Shambhala (music festival)

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Not to be confused with Shambala Festival.
Shambhala (music festival)
Shambhala (music festival) is located in British Columbia
Shambhala (music festival)
Location of Shambhala in British Columbia
Coordinates: 49°08′31″N 117°15′52″W / 49.141884°N 117.264357°W / 49.141884; -117.264357Coordinates: 49°08′31″N 117°15′52″W / 49.141884°N 117.264357°W / 49.141884; -117.264357
Country  Canada
Province  British Columbia
Region West Kootenay
Regional district Central Kootenay
Elevation 670 m (2,200 ft)
Time zone PST (UTC-8)
Highways 3
6
Waterways Salmo River

Shambhala is an annual electronic music festival held during the first week of August at the Salmo River Ranch, a 500-acre (2.0 km2) cattle ranch, in the West Kootenay mountains near Nelson, British Columbia.[1] The festival lasts five days and four nights and offers a mix of music and art in nature.[2]

The festival began in 1998 and has grown to become the largest and one of the longest running electronic music events in Canada.[3] Since the beginning, it has been a family-run event and has never accepted any corporate sponsorship; advertising is by word of mouth. In the summer months, the ranch becomes home to volunteers & event staff who contribute to repairing and adding onto the many permanent structures on site.[4]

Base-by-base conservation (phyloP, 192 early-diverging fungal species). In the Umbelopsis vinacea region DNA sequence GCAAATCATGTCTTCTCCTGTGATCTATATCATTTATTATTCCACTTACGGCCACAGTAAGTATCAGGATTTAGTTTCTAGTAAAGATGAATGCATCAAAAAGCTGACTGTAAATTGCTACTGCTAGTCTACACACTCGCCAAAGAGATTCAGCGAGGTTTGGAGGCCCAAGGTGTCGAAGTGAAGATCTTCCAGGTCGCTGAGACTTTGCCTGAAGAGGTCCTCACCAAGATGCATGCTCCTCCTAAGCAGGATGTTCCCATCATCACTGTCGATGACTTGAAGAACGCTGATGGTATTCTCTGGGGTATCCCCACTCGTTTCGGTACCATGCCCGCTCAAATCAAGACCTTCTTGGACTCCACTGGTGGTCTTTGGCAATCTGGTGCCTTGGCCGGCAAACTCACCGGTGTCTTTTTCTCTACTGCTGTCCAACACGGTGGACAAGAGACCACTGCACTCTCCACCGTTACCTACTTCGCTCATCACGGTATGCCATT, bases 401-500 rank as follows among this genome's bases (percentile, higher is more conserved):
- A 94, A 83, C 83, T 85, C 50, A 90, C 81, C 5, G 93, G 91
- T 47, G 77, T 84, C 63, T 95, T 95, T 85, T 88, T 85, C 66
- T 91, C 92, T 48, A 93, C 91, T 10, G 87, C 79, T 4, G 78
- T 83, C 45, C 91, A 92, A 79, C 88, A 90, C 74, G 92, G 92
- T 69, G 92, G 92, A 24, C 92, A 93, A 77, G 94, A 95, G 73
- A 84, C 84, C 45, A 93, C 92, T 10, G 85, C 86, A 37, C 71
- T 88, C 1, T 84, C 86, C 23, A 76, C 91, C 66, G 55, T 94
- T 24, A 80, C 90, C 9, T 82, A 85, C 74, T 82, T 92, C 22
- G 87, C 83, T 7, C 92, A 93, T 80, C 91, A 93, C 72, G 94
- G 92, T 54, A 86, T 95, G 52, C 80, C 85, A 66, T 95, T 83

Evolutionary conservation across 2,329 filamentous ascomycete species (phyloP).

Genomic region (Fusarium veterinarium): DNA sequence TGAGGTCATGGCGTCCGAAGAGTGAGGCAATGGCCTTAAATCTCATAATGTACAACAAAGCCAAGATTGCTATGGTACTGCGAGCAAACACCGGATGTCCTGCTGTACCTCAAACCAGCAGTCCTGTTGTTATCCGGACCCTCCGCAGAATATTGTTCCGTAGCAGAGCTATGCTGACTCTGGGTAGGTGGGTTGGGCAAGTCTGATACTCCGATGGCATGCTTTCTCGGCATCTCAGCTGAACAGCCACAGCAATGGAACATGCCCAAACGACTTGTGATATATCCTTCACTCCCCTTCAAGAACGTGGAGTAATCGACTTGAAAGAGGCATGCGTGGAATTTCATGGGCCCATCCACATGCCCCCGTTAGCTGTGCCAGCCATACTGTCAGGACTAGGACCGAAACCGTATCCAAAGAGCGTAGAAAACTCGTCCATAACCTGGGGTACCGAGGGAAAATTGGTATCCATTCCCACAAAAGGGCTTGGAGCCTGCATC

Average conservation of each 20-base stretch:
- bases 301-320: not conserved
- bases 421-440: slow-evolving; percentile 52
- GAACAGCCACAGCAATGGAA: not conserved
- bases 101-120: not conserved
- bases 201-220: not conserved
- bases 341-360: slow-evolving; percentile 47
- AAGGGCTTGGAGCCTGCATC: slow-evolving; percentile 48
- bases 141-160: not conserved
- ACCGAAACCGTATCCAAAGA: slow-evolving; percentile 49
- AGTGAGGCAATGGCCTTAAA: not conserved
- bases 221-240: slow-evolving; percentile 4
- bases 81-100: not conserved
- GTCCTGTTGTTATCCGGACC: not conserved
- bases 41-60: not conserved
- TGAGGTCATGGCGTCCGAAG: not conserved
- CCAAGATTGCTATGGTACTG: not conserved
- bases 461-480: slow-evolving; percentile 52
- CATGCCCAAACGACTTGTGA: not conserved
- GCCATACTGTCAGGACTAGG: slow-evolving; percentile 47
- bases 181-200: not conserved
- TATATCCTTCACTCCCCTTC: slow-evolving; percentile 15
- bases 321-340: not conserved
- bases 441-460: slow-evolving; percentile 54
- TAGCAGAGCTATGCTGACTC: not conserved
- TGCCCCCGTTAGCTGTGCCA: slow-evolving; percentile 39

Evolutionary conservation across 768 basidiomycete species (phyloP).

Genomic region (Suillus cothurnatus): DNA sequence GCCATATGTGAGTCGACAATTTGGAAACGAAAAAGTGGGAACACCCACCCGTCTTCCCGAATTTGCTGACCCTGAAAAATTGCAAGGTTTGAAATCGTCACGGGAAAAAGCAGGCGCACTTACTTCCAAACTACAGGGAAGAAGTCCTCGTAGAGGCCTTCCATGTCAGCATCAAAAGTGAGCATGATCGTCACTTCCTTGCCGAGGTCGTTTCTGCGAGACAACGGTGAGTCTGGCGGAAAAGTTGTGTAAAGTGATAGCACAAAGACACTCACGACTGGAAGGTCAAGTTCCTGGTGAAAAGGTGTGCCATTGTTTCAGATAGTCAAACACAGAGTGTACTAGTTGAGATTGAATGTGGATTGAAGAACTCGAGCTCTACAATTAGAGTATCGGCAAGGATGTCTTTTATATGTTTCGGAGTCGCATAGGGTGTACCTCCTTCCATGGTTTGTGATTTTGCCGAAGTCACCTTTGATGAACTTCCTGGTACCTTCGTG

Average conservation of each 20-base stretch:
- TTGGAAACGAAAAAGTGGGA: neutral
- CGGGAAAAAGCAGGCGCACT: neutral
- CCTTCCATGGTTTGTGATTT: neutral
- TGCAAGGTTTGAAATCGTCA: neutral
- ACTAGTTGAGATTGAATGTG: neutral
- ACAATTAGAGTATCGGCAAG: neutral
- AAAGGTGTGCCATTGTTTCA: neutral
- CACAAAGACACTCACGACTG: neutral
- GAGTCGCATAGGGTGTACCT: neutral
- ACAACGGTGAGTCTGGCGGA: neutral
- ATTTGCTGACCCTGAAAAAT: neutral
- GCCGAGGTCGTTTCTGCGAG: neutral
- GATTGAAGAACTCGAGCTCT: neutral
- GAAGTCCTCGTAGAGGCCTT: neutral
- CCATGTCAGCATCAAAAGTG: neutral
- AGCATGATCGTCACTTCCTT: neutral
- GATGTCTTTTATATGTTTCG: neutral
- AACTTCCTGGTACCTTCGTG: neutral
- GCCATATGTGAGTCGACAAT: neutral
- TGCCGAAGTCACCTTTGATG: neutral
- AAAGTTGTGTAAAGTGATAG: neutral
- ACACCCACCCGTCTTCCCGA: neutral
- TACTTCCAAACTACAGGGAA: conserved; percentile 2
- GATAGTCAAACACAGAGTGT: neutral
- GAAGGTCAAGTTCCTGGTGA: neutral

It has six uniquely themed stages. With the launch of the 2008 website in spring of that year, it was announced that two of the stages would be undergoing transformation. The former Portal stage, under new stage management has become The Labyrinth and Main Stage has adopted an Oriental theme with its new name, The Pagoda.[5][6] As of 2013, the stage names are The Living Room, AMP (AMPhitheater) (formerly the Rock Pit/ The Jungle Pit), The Fractal Forest, The Village, The Grove (formerly The Labyrinth, The Portal, The Inner Sanctum), Nebula, and The Pagoda (formerly Main Stage).[7]

The Summer of 2008 marked the release of the Shambhala Music Festival DVD, showing 10 years of the festival. The documentary, directed by filmmaker Malcolm Levy, looks at Shambhala's history, and "follows different characters through a year in the life of Shambhala from the perspective of DJ’s, people in charge, first aid attendants and others."[8]

For 2011 and 2012 Shambhala has won Best Large Event at The International Breakspoll Awards.[9][10]

Shambhala doesn't ask for any corporate sponsorship making the festival run solely on the volunteers. Creating the idea that the people who attend and volunteer reflect their own visions on the festival and make it what they wish it to be.

2012's Shambhala hosted ten thousand guests accompanied by 2000 workers and volunteers. Although all ages were welcome in the past participants must now be 19 or older.

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